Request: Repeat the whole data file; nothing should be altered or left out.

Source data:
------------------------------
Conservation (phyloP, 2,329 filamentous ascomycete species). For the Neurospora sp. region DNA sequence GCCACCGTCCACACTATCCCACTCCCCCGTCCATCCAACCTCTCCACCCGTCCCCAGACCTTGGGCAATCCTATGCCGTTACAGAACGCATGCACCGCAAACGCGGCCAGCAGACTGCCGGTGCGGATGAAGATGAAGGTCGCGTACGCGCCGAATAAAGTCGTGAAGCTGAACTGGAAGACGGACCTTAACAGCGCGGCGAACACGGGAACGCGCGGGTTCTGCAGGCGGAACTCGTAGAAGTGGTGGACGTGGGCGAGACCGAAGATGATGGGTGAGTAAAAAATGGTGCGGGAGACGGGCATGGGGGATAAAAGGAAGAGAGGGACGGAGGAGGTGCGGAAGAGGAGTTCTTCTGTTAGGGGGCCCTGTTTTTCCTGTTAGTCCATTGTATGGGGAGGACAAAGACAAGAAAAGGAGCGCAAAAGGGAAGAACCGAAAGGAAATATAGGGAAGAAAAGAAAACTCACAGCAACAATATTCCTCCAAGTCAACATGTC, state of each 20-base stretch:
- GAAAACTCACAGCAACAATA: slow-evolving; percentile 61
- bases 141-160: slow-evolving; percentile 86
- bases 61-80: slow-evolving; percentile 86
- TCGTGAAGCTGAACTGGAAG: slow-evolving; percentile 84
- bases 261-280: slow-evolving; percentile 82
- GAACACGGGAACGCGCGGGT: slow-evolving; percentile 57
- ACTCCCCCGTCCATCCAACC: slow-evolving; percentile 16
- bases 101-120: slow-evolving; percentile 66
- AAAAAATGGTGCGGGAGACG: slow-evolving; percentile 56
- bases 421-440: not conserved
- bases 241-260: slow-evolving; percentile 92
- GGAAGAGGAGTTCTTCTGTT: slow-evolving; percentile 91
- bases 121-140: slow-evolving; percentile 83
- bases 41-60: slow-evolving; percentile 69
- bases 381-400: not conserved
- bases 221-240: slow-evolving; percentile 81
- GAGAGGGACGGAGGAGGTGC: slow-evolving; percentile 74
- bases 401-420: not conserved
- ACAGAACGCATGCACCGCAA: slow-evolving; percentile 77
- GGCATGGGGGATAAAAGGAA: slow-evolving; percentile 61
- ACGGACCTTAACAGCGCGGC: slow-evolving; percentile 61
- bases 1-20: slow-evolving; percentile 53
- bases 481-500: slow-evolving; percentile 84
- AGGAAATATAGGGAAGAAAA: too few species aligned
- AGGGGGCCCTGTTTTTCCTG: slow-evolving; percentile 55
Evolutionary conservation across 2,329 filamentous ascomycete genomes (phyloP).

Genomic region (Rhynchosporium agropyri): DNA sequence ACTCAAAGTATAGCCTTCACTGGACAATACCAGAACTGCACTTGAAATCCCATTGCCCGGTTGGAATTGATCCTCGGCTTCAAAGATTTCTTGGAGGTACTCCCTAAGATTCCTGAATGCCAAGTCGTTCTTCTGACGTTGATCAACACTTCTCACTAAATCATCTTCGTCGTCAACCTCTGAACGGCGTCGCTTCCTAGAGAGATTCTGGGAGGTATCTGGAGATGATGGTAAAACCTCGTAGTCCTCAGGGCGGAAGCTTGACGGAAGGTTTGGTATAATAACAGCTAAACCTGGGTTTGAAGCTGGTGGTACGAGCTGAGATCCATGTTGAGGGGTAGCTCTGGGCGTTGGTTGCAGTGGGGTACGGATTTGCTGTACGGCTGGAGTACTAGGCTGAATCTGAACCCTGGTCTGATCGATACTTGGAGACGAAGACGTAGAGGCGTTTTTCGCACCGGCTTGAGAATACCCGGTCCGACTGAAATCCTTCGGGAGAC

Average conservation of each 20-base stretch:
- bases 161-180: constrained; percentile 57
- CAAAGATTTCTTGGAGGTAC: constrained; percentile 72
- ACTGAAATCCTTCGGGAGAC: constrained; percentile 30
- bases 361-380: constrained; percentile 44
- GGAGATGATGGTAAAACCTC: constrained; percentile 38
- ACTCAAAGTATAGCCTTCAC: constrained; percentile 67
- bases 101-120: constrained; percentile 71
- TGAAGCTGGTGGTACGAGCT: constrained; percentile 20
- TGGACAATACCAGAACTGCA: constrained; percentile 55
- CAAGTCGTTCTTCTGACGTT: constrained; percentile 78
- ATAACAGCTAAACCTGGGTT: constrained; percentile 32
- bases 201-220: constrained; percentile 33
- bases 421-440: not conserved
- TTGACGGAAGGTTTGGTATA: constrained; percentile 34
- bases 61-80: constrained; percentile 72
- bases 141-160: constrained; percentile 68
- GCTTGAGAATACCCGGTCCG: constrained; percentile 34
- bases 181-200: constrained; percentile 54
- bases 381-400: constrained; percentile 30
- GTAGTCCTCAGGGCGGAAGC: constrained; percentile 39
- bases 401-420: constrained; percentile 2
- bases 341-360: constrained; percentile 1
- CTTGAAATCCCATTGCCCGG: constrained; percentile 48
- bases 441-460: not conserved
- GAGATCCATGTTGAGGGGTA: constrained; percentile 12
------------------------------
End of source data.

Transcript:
Conservation (phyloP, 2,329 filamentous ascomycete species). For the Neurospora sp. region DNA sequence GCCACCGTCCACACTATCCCACTCCCCCGTCCATCCAACCTCTCCACCCGTCCCCAGACCTTGGGCAATCCTATGCCGTTACAGAACGCATGCACCGCAAACGCGGCCAGCAGACTGCCGGTGCGGATGAAGATGAAGGTCGCGTACGCGCCGAATAAAGTCGTGAAGCTGAACTGGAAGACGGACCTTAACAGCGCGGCGAACACGGGAACGCGCGGGTTCTGCAGGCGGAACTCGTAGAAGTGGTGGACGTGGGCGAGACCGAAGATGATGGGTGAGTAAAAAATGGTGCGGGAGACGGGCATGGGGGATAAAAGGAAGAGAGGGACGGAGGAGGTGCGGAAGAGGAGTTCTTCTGTTAGGGGGCCCTGTTTTTCCTGTTAGTCCATTGTATGGGGAGGACAAAGACAAGAAAAGGAGCGCAAAAGGGAAGAACCGAAAGGAAATATAGGGAAGAAAAGAAAACTCACAGCAACAATATTCCTCCAAGTCAACATGTC, state of each 20-base stretch:
- GAAAACTCACAGCAACAATA: slow-evolving; percentile 61
- bases 141-160: slow-evolving; percentile 86
- bases 61-80: slow-evolving; percentile 86
- TCGTGAAGCTGAACTGGAAG: slow-evolving; percentile 84
- bases 261-280: slow-evolving; percentile 82
- GAACACGGGAACGCGCGGGT: slow-evolving; percentile 57
- ACTCCCCCGTCCATCCAACC: slow-evolving; percentile 16
- bases 101-120: slow-evolving; percentile 66
- AAAAAATGGTGCGGGAGACG: slow-evolving; percentile 56
- bases 421-440: not conserved
- bases 241-260: slow-evolving; percentile 92
- GGAAGAGGAGTTCTTCTGTT: slow-evolving; percentile 91
- bases 121-140: slow-evolving; percentile 83
- bases 41-60: slow-evolving; percentile 69
- bases 381-400: not conserved
- bases 221-240: slow-evolving; percentile 81
- GAGAGGGACGGAGGAGGTGC: slow-evolving; percentile 74
- bases 401-420: not conserved
- ACAGAACGCATGCACCGCAA: slow-evolving; percentile 77
- GGCATGGGGGATAAAAGGAA: slow-evolving; percentile 61
- ACGGACCTTAACAGCGCGGC: slow-evolving; percentile 61
- bases 1-20: slow-evolving; percentile 53
- bases 481-500: slow-evolving; percentile 84
- AGGAAATATAGGGAAGAAAA: too few species aligned
- AGGGGGCCCTGTTTTTCCTG: slow-evolving; percentile 55
Evolutionary conservation across 2,329 filamentous ascomycete genomes (phyloP).

Genomic region (Rhynchosporium agropyri): DNA sequence ACTCAAAGTATAGCCTTCACTGGACAATACCAGAACTGCACTTGAAATCCCATTGCCCGGTTGGAATTGATCCTCGGCTTCAAAGATTTCTTGGAGGTACTCCCTAAGATTCCTGAATGCCAAGTCGTTCTTCTGACGTTGATCAACACTTCTCACTAAATCATCTTCGTCGTCAACCTCTGAACGGCGTCGCTTCCTAGAGAGATTCTGGGAGGTATCTGGAGATGATGGTAAAACCTCGTAGTCCTCAGGGCGGAAGCTTGACGGAAGGTTTGGTATAATAACAGCTAAACCTGGGTTTGAAGCTGGTGGTACGAGCTGAGATCCATGTTGAGGGGTAGCTCTGGGCGTTGGTTGCAGTGGGGTACGGATTTGCTGTACGGCTGGAGTACTAGGCTGAATCTGAACCCTGGTCTGATCGATACTTGGAGACGAAGACGTAGAGGCGTTTTTCGCACCGGCTTGAGAATACCCGGTCCGACTGAAATCCTTCGGGAGAC

Average conservation of each 20-base stretch:
- bases 161-180: constrained; percentile 57
- CAAAGATTTCTTGGAGGTAC: constrained; percentile 72
- ACTGAAATCCTTCGGGAGAC: constrained; percentile 30
- bases 361-380: constrained; percentile 44
- GGAGATGATGGTAAAACCTC: constrained; percentile 38
- ACTCAAAGTATAGCCTTCAC: constrained; percentile 67
- bases 101-120: constrained; percentile 71
- TGAAGCTGGTGGTACGAGCT: constrained; percentile 20
- TGGACAATACCAGAACTGCA: constrained; percentile 55
- CAAGTCGTTCTTCTGACGTT: constrained; percentile 78
- ATAACAGCTAAACCTGGGTT: constrained; percentile 32
- bases 201-220: constrained; percentile 33
- bases 421-440: not conserved
- TTGACGGAAGGTTTGGTATA: constrained; percentile 34
- bases 61-80: constrained; percentile 72
- bases 141-160: constrained; percentile 68
- GCTTGAGAATACCCGGTCCG: constrained; percentile 34
- bases 181-200: constrained; percentile 54
- bases 381-400: constrained; percentile 30
- GTAGTCCTCAGGGCGGAAGC: constrained; percentile 39
- bases 401-420: constrained; percentile 2
- bases 341-360: constrained; percentile 1
- CTTGAAATCCCATTGCCCGG: constrained; percentile 48
- bases 441-460: not conserved
- GAGATCCATGTTGAGGGGTA: constrained; percentile 12